Vulnerable feeding approach is a recipe for disaster


The Chamber for Local Governance (ChaLoG) says the handling and distribution process adopted by government officials for sharing food to the vulnerable in lockdown areas is a recipe for spreading COVID-19.

According ChaLoG “this is because the much touted WHO protocol of social distancing is completely nonexistent in almost all the areas ChaLoG assessed”.

The Chamber said it came to that conclusion after assessing government’s approach over the two weeks that food had been shared to the poor indicating that rather than preventing COVID-19 through the lockdown, the manner food was being shared would rather put people at a high risk of contracting the disease.

The ChaLoG, while commending the feeding of the vulnerable initiative taken by the government in the COVID 19 fight, indicated however that they were “opposed to the specific selection by the President of the National Disaster Management Organization (NADMO) and Faith Based Organizations (FBO) to spearhead the cooking, handling and distribution of food to the vulnerable in the locked down areas

Instead of the Metropolitan/Municipal/District Assemblies (MMDAs) which have Social Welfare and Community Development Departments that sees to the day to day issues and  concerns of vulnerable people in all the MMDAs across the country owing to their  comprehensive and up to date data on vulnerable people”.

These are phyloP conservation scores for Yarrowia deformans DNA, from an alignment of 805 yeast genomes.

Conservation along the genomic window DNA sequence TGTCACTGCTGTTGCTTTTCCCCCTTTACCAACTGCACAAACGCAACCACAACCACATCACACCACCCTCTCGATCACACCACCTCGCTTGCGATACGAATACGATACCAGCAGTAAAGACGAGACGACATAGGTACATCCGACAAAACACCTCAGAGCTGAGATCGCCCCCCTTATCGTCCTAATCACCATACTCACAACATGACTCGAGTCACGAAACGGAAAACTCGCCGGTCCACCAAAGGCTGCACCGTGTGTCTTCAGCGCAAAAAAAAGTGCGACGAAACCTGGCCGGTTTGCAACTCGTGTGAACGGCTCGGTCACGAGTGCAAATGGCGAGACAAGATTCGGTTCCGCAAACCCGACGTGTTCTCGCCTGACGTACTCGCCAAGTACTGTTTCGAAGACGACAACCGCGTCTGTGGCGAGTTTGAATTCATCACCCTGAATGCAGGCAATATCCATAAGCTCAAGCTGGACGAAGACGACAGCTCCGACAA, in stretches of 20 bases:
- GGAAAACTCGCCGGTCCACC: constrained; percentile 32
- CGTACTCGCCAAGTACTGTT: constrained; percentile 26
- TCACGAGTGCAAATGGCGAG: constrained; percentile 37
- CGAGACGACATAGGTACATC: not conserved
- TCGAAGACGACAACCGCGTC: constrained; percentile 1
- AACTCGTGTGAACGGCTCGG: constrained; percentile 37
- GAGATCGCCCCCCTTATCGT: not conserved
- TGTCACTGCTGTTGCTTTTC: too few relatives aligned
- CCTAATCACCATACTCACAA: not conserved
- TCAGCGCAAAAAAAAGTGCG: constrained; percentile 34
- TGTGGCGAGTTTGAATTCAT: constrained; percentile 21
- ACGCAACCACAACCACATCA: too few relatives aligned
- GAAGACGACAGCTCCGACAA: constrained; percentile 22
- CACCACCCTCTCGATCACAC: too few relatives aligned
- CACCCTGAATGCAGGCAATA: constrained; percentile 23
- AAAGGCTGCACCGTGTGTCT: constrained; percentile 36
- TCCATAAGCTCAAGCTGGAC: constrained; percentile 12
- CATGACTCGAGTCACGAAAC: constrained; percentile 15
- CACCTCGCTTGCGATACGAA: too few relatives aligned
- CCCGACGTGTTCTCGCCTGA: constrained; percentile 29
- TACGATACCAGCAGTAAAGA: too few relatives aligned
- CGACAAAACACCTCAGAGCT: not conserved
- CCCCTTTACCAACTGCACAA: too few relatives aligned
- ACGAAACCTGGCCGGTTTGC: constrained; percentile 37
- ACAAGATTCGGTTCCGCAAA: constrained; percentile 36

They blamed the overcrowding scenes at the designated food distribution centres on the inability of government to use the appropriate agency (MMDAs) which were vested with the power and responsibility to work and support all vulnerable people in the communities on a day-to-day basis prior to the COVID 19 pandemic in Ghana, to spearhead the identification of the vulnerable.

ChaLoD observed that the development had undoubtedly opened the flood gates for all manner of people who clearly did not fall within the bracket of vulnerable people to throng the designated food distribution centres to be fed because it was ‘free food”.

The Chamber therefore called on government to engage the Social Welfare and Community Development of the various MMDAs to take charge of the exercise.

This, they said, would also help government achieve its originally intended aim and “also to save government the wanton dissipation of public financial resources from feeding people who in the strictest sense of the word are not vulnerable people”.

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